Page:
Daniel Hale, formerly with the U.S. Air Force and then with the National Geospatial-Intelligence Agency, blew the whistle on the United States’ drone assassination program, providing documentary evidence that the U.S. was killing civilians in Afghanistan whom it posthumously claimed were combatants. Hale will be sentenced tomorrow, July 27, in Alexandria, VA.
Charged with five counts under the Espionage Act and facing 50 years in prison, Hale plead guilty to one count under the Act with the hopes of a much lower sentence. The United States has requested 7-9 years in prison for Hale, which would be the longest-ever sentence for a federal whistleblower by far.
Unable to explain his motives in the trial phase, because the Espionage Act precludes any discussion of motivation, conflating whistleblowers with spies for foreign adversaries, Hale has written a letter to the judge for the sentencing phase of his proceedings. His honest, heartfelt letter, worth reading in full, concludes:
Your Honor, the truest truism that I’ve come to understand about the nature of war is that war is trauma. I believe that any person either called upon or coerced to participate in war against their fellow man is promised to be exposed to some form of trauma. In that way, no soldier blessed to have returned home from war does so uninjured.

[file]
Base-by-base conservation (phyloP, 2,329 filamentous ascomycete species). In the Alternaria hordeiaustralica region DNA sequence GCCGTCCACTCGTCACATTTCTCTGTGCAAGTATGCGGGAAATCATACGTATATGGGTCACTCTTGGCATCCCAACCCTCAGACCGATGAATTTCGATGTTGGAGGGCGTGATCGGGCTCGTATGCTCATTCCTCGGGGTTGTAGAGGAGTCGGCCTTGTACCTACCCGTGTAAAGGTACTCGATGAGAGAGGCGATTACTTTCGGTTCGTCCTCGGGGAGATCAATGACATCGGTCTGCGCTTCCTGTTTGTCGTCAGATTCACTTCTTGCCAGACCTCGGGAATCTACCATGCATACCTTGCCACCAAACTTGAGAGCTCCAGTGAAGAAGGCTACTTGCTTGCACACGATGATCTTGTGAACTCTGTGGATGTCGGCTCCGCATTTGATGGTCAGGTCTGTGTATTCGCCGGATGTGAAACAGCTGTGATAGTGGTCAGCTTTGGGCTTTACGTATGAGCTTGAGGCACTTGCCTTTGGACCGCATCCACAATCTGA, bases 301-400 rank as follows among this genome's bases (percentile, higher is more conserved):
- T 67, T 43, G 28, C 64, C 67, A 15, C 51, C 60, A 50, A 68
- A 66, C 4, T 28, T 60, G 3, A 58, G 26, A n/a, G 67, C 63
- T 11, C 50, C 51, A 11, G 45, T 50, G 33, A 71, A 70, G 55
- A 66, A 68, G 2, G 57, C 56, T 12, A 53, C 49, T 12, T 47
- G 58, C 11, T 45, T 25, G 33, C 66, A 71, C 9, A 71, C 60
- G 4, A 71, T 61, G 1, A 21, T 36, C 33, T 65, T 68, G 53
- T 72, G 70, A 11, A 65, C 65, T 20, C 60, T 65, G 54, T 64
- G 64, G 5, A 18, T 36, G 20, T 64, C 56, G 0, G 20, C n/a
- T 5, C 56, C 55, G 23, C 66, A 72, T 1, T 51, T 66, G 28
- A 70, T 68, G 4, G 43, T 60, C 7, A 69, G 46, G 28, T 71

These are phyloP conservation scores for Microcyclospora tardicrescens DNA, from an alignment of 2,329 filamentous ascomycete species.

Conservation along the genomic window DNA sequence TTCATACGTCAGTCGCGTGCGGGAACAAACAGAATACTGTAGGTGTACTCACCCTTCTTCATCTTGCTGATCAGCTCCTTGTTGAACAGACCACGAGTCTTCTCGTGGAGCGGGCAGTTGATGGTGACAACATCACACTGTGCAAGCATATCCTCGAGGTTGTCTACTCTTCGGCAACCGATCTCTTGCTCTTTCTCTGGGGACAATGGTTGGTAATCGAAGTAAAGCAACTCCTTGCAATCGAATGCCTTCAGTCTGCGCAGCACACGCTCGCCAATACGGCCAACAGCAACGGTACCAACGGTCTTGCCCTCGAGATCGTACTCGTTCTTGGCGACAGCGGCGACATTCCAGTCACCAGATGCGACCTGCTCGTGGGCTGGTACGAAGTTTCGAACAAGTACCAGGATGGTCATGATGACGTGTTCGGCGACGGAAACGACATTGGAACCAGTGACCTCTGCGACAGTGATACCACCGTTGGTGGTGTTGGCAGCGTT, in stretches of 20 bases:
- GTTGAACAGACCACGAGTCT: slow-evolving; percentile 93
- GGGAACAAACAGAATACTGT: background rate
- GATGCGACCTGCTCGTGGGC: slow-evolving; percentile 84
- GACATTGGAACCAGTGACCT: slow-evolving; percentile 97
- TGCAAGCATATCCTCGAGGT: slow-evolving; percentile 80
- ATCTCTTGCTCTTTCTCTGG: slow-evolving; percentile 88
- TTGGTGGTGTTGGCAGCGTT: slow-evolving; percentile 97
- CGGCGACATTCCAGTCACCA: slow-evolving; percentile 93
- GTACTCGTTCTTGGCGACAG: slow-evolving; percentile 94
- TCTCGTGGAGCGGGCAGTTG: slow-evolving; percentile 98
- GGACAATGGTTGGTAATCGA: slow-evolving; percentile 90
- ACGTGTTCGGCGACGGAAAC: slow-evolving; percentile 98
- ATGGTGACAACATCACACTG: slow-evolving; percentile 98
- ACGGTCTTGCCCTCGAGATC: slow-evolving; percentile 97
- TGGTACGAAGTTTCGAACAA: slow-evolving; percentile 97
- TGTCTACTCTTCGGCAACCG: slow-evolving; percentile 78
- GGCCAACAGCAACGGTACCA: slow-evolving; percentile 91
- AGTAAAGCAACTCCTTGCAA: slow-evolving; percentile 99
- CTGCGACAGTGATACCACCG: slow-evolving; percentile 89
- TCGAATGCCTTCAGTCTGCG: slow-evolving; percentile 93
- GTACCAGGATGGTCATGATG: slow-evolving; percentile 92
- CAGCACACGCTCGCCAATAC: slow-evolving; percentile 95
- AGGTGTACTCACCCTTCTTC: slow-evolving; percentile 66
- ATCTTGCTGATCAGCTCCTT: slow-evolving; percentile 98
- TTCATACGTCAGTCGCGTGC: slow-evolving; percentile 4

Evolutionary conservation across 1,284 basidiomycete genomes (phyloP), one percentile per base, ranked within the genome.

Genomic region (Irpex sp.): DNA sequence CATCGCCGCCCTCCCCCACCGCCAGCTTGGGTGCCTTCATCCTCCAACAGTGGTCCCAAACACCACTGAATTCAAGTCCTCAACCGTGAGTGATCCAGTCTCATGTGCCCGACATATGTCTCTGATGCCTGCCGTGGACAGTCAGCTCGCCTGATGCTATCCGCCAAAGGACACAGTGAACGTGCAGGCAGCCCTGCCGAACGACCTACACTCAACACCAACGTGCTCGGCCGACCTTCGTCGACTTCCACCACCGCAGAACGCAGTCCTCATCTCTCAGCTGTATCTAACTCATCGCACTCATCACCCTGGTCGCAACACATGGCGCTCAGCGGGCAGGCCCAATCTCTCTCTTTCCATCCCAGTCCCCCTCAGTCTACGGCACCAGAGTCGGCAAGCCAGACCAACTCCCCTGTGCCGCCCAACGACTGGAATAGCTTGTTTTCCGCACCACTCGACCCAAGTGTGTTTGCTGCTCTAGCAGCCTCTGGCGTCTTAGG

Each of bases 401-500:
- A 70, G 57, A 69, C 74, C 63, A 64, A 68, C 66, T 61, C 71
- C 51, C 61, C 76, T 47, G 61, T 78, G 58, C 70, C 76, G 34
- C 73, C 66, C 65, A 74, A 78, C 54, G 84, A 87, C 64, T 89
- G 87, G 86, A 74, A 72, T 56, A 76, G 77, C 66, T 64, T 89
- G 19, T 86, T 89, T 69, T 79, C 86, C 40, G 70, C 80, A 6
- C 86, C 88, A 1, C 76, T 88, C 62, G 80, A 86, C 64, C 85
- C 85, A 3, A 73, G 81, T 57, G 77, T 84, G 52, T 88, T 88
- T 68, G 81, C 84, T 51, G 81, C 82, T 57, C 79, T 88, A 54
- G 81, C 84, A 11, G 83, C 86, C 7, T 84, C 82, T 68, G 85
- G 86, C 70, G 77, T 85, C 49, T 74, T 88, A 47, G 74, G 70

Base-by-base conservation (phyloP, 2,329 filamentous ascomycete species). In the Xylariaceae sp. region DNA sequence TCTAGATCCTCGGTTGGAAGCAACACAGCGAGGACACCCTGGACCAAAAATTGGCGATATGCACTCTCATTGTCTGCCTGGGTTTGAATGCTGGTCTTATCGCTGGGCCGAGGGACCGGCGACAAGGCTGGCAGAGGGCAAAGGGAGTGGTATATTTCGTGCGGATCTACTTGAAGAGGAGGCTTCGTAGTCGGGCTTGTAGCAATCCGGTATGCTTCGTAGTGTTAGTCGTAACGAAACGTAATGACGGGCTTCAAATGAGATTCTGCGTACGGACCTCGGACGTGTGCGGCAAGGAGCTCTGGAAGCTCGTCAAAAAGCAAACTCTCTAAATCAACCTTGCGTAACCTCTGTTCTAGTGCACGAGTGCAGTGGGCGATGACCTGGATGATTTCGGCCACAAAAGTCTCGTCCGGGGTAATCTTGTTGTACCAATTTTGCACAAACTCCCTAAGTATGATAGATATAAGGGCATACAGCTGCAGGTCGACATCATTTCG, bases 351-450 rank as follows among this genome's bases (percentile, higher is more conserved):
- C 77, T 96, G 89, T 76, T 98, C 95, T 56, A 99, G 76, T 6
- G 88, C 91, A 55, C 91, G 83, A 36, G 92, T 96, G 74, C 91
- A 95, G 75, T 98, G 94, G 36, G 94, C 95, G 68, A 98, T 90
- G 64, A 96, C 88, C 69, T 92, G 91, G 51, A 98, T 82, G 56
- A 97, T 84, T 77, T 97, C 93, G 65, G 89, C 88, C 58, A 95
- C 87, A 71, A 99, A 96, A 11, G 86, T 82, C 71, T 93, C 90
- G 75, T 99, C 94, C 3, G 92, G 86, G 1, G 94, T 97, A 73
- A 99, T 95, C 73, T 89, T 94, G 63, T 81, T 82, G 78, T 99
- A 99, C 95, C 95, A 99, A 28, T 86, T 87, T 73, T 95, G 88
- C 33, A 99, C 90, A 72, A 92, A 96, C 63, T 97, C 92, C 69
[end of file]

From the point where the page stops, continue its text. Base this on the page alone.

The crux of PTSD is that it is a moral conundrum that afflicts invisible wounds on the psyche of a person made to burden the weight of experience after surviving a traumatic event. How PTSD manifests depends on the circumstances of the event. So how is the drone operator to process this? The victorious rifleman, unquestioningly remorseful, at least keeps his honor intact by having faced off against his enemy on the battlefield. The determined fighter pilot has the luxury of not having to witness the gruesome aftermath. But what possibly could I have done to cope with the undeniable cruelties that I perpetuated?
My conscience, once held at bay, came roaring back to life. At first, I tried to ignore it. Wishing instead that someone, better placed than I, should come along to take this cup from me. But this, too, was folly. Left to decide whether to act, I only could do that which I ought to do before God and my own conscience. The answer came to me, that to stop the cycle of violence, I ought to sacrifice my own life and not that of another person.
So I contacted an investigative reporter with whom I had had an established prior relationship and told him that I had something the American people needed to know.
Jesselyn Radack, an attorney for Hale, and Noor Mir, part of Hale’s support team, were on Democracy Now! Today to discuss his case: